“Why do God not stop evil?”, should really be “why won’t you?”If the Mind wants to treat an illness, the Mind influences the Body to do so by taking medicine or performing surgery. The Mind cannot “will” miraculous healing. In this allegory, Mind is God, and Body is Mankind— and by extension, the entire Universe of human experience.

We have all experienced the truth of “the spirit is willing but the flesh is weak” in our personal lives; but that is also how God is related to us. He cannot move us, because we are unwilling to be moved— but moving us is the only thing God can do. By nature, he cannot do anything else.

Flat Earth, Skepticism, and Religion.

The Buddhists of early-modern to modern times, in Japan and Thailand, had difficulty accepting that the world was round. They were astonished at the Western claims of a round Earth, because it contradicted their interpretation of scripture. One Buddhist in Japan built an elaborate 3D model of a Small-World system to “prove” to the Westerners that a Flat Earth was true, and that the Devas of Trayamstrimsa lived on the Sun.

Ironically, a Buddhist in Tibet in the 1930’s argued that it was foolish to believed that the Earth was flat just because the Buddha seemed to have said so, he argued that because global scholarship accepted that the Earth was round, Tibetans should do so as well.

The Indians of the Buddha’s time had models of a spherical Earth (though one where the Earth was at the centre of the Universe— a geocentric model), however this contradicts the Buddha’s own cosmological model, which instead lay out the Universe in flat tiers of realities, which also organized them into systems great and small. In this schema, the Earth, and the human realm in general, is a small part of a larger cosmic system, not the centre of anything.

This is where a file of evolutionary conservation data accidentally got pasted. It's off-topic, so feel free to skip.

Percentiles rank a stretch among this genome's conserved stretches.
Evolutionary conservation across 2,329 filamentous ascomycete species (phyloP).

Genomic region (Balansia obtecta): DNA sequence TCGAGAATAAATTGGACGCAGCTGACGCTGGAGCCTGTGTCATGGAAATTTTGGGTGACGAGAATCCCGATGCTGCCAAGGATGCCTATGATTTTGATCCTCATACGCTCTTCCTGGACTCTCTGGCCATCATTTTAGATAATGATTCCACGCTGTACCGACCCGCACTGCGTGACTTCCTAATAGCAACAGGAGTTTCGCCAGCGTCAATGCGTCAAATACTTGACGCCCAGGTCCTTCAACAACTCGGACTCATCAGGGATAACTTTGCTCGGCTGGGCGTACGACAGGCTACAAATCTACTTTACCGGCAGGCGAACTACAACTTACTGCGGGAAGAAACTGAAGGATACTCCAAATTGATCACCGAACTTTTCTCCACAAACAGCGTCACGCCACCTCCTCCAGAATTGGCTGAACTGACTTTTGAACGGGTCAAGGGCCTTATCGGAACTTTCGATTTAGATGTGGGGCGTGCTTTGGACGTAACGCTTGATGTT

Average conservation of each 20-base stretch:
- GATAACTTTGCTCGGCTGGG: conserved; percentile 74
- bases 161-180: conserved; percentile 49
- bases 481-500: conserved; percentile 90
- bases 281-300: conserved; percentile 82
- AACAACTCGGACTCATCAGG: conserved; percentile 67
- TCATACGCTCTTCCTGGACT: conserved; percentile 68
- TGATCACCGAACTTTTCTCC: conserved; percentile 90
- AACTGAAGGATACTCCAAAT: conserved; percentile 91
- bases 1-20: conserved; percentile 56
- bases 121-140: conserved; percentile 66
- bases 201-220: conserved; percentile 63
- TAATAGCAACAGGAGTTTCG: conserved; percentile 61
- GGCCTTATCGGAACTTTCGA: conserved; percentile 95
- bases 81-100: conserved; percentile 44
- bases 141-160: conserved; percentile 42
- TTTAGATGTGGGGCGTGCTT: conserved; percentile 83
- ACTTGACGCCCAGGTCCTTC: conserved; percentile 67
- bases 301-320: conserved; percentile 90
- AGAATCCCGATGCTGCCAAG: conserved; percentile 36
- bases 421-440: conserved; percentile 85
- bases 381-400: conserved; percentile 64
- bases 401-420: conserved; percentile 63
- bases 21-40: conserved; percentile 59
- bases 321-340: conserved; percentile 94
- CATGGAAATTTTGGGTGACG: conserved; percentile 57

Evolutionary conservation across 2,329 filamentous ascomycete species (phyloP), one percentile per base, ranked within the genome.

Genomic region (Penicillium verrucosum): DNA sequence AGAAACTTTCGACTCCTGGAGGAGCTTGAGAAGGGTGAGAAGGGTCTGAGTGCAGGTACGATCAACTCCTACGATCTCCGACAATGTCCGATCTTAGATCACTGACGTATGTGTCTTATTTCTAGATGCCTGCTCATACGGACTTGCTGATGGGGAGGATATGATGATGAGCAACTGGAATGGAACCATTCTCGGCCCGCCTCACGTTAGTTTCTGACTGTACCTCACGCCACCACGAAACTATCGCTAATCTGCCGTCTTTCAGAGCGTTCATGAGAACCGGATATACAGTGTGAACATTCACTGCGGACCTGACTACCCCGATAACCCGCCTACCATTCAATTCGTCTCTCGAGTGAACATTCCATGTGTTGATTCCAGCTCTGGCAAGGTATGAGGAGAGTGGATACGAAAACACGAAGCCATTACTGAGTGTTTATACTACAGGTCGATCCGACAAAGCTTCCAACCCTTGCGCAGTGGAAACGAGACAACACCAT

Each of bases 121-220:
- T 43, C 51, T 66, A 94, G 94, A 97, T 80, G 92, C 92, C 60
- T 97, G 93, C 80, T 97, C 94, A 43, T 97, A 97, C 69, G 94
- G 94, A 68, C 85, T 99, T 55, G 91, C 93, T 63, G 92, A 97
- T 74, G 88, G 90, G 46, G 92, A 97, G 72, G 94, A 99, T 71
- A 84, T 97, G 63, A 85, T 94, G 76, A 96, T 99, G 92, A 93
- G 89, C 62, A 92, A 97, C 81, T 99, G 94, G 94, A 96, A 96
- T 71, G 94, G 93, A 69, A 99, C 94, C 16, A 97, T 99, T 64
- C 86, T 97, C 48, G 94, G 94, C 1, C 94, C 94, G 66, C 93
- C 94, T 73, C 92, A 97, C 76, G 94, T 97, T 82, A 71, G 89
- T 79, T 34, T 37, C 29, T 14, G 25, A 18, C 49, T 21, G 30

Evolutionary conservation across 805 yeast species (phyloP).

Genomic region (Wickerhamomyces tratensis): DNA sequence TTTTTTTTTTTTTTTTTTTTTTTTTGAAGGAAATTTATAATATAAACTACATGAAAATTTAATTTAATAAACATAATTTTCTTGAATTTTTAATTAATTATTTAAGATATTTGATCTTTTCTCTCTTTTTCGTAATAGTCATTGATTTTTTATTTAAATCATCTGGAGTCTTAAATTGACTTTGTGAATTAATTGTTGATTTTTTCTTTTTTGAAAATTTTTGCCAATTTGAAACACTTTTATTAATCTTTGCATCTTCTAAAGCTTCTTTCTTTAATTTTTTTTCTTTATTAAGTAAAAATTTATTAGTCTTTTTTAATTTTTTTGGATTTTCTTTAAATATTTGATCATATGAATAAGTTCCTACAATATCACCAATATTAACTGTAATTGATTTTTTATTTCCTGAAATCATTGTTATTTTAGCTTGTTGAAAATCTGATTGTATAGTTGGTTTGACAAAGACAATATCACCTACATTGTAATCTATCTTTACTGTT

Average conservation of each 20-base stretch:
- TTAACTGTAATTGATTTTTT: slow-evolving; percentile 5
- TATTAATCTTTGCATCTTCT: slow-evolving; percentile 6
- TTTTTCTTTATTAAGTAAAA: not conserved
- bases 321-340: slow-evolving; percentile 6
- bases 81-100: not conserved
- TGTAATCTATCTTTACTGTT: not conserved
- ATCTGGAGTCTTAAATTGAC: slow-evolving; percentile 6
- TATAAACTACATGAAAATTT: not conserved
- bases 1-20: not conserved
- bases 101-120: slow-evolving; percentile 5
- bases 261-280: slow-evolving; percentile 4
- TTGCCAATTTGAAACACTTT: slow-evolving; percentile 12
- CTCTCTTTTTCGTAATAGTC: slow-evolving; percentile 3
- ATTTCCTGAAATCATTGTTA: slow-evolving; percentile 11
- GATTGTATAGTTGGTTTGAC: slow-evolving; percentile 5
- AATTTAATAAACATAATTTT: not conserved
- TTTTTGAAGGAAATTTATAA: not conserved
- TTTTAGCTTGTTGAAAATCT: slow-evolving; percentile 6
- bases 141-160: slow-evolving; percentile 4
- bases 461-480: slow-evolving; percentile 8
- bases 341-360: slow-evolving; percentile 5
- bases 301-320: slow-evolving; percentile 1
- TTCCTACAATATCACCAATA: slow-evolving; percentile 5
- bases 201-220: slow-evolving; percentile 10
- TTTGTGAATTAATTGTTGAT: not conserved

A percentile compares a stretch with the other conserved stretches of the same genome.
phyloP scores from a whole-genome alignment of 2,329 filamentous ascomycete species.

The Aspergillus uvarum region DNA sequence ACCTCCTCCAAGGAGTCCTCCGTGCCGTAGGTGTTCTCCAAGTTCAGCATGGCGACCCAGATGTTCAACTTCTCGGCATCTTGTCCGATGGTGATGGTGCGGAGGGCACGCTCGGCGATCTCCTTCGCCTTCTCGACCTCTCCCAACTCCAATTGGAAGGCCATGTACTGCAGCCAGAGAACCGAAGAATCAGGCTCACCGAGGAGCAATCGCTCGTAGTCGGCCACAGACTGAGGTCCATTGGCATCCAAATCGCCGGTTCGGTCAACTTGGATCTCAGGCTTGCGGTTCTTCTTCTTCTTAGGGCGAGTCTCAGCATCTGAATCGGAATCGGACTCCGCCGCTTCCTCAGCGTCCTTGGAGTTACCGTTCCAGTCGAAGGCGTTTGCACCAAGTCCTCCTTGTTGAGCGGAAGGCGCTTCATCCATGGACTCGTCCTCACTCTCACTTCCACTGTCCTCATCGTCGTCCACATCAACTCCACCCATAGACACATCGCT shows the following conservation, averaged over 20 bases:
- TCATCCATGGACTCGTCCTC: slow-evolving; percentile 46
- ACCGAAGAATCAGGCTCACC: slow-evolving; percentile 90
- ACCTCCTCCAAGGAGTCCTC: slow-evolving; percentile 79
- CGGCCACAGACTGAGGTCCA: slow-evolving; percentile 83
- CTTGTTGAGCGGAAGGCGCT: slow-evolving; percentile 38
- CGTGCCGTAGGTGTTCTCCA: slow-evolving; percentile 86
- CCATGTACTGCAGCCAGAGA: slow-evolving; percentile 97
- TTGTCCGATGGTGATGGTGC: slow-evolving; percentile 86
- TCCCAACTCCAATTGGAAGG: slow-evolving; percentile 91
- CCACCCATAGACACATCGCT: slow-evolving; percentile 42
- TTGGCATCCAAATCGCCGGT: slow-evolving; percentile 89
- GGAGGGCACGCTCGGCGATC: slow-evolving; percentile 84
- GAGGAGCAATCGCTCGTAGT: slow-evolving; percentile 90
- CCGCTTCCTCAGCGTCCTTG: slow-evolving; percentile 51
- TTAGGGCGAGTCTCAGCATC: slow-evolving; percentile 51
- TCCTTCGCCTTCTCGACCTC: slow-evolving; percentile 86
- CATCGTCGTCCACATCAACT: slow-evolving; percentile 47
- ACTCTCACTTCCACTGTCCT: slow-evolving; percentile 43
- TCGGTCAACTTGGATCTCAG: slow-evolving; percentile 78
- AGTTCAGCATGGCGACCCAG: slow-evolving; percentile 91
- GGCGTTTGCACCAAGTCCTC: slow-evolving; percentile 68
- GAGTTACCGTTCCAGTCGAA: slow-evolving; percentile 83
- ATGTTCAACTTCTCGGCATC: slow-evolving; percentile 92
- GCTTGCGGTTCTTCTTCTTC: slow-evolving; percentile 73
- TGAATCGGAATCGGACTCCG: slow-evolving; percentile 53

Did the Buddha believed in a flat earth though? Why would the Buddha not have been aware of the spherical Earth theory, when the Indians at the time already knew this?

But none of the Dharmic religions (Jainism, Buddhism, Hinduism) ever explained a spherical Earth even though it should have been obvious to their astronomers and mathematicians that the Earth was round.Because religion is not specifically about the sciences (though in many time periods, they were the same), and it is not necessarily explaining phenomena in a context we would consider scientific today.

If religion was about science, why bother having religion? If the Buddha wanted to teach science, why did he become a monk, he could have a full time tenure Nalanda University instead (incidentally, he did teach a term there).

Even if the Buddha was aware the world was round, and bothered teaching about a round earth, who would have listened? No doubt to the masses of the Indian sub-continent, almost everyone believed in a flat Earth— it is intuitive to believe so after all. It would have been a meaningless distraction to the main thrust of his philosophy.

That’s a big if, of course. It’s entirely possible that the Buddha was himself a flat-earther. This would be no fault of his really, since the vast population of the world all believed fervently that the Earth was flat (it’s funny though, the model of the Universe today is usually portrayed as a flat shape, so if one were to believe that there was no true division between Earth and the cosmos, a flat world model isn’t even entirely unreasonable, even though the planet Earth is certainly spherical in the context of the sciences).